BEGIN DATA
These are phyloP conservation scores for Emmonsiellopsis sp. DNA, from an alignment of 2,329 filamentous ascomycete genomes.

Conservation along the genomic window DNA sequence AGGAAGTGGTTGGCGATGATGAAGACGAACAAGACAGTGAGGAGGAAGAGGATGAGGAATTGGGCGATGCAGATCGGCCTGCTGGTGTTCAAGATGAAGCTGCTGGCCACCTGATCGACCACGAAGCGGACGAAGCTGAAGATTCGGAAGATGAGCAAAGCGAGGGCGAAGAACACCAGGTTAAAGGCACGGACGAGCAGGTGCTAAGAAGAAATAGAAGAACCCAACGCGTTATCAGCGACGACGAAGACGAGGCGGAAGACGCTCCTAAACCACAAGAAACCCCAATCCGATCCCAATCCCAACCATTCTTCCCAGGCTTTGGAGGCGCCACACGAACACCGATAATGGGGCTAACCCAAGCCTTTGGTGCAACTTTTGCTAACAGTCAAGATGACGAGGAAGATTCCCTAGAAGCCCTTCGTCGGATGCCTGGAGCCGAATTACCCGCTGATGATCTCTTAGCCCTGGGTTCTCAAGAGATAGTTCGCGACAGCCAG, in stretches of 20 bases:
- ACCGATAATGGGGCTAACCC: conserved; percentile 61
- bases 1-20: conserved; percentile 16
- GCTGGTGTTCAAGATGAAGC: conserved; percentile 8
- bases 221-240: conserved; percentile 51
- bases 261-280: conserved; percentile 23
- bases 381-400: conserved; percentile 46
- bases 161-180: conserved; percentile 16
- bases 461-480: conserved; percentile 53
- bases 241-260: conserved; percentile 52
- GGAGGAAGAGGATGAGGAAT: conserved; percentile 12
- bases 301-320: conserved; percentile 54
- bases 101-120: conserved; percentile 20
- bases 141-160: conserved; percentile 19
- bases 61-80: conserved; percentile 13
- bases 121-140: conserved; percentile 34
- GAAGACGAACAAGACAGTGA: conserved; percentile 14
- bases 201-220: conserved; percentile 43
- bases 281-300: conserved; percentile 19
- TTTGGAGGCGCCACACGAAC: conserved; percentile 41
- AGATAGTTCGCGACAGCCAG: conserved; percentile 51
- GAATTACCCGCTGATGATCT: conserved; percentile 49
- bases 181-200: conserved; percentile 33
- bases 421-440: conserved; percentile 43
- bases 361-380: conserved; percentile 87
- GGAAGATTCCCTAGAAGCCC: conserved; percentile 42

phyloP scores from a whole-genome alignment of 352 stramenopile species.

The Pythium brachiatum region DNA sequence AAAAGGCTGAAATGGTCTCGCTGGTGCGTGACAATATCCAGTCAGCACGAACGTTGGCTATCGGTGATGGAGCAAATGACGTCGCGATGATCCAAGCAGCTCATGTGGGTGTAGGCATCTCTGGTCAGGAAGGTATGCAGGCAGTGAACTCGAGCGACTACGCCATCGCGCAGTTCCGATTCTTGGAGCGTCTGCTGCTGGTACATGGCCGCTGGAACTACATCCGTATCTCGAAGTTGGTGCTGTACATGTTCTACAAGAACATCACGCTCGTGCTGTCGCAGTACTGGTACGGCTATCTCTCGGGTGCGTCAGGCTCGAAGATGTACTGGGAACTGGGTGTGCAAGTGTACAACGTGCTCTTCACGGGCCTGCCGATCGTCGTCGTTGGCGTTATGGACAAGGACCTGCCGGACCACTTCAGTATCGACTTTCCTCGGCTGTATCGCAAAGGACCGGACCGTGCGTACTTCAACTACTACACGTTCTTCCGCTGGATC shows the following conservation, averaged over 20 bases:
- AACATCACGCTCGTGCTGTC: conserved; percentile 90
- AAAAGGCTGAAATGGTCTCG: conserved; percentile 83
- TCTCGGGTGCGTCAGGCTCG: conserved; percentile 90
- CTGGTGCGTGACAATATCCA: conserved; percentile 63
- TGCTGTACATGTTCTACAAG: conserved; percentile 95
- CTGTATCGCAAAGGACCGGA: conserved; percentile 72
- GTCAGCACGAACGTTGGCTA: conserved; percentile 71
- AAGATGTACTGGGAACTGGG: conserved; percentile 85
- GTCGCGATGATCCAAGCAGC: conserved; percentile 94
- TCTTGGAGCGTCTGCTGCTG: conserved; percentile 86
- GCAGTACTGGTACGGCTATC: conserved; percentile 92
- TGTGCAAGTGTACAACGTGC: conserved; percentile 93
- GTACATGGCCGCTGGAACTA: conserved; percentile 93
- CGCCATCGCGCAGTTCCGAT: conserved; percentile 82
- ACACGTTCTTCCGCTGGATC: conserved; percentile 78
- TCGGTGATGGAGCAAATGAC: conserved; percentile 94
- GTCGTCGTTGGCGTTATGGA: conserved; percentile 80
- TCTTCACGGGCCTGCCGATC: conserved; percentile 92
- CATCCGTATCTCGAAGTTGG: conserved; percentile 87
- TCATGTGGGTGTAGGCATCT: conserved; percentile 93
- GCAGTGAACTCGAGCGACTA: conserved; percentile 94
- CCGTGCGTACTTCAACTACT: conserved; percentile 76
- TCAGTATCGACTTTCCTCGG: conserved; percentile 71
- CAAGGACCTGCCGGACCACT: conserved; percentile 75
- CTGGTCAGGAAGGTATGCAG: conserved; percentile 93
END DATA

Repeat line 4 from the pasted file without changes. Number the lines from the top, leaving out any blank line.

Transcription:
- bases 1-20: conserved; percentile 16